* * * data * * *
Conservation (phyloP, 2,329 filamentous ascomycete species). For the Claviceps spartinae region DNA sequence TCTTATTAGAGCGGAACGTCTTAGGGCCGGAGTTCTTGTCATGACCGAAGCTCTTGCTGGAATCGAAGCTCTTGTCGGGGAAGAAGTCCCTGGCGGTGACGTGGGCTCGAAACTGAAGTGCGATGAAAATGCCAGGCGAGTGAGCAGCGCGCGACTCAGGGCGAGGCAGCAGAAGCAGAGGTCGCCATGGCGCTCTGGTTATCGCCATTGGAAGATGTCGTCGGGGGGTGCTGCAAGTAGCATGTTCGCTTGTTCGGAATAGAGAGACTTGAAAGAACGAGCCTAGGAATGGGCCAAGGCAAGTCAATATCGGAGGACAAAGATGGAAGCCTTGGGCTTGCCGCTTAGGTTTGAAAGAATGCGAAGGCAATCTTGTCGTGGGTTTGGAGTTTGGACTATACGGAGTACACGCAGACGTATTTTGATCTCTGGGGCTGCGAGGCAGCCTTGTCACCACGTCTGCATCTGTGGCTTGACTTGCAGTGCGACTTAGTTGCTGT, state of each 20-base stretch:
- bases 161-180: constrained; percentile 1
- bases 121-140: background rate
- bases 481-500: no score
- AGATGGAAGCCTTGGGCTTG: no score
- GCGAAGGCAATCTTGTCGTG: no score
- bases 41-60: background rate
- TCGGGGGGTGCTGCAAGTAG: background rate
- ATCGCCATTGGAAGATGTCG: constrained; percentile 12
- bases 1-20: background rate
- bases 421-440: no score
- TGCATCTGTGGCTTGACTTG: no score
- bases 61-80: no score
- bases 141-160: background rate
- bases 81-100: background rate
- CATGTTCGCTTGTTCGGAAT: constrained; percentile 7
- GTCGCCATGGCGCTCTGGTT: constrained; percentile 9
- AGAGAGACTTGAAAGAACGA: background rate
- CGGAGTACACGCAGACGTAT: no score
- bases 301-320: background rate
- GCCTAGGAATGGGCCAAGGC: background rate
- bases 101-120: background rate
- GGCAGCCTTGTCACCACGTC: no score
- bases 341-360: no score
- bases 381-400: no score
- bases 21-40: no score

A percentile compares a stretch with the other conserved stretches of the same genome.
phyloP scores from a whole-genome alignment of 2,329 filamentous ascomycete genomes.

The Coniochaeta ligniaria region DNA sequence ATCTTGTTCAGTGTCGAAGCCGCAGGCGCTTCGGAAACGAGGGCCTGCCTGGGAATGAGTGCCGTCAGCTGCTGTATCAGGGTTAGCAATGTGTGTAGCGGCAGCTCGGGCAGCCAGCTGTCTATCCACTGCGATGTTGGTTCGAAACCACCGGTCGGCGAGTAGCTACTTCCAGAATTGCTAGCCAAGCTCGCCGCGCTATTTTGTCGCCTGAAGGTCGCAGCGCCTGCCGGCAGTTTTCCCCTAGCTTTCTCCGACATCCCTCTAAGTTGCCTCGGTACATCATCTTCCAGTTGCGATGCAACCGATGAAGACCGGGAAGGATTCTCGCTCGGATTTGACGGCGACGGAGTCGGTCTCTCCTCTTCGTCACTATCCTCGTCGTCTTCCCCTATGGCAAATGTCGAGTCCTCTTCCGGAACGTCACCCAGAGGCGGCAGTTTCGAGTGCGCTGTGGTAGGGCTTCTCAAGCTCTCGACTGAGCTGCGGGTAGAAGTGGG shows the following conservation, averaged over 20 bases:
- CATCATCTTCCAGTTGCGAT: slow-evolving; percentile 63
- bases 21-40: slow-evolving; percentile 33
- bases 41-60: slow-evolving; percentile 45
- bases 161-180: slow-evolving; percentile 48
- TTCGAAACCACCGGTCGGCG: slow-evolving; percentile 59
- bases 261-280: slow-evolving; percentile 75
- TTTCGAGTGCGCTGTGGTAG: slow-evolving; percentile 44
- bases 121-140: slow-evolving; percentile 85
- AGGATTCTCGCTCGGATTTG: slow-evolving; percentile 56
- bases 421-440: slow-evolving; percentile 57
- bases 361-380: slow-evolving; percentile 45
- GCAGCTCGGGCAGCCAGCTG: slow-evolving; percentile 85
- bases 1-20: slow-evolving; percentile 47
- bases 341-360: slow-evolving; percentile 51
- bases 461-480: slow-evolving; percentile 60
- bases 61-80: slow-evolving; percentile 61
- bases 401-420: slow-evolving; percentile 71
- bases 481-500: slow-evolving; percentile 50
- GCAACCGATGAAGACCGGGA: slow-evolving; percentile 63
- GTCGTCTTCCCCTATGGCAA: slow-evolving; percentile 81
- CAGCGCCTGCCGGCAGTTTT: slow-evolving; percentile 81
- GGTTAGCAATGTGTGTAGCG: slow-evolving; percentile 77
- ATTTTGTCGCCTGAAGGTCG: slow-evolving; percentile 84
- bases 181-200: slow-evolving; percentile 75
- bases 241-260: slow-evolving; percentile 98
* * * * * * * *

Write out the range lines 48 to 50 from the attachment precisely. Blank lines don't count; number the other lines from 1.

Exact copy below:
- GCAACCGATGAAGACCGGGA: slow-evolving; percentile 63
- GTCGTCTTCCCCTATGGCAA: slow-evolving; percentile 81
- CAGCGCCTGCCGGCAGTTTT: slow-evolving; percentile 81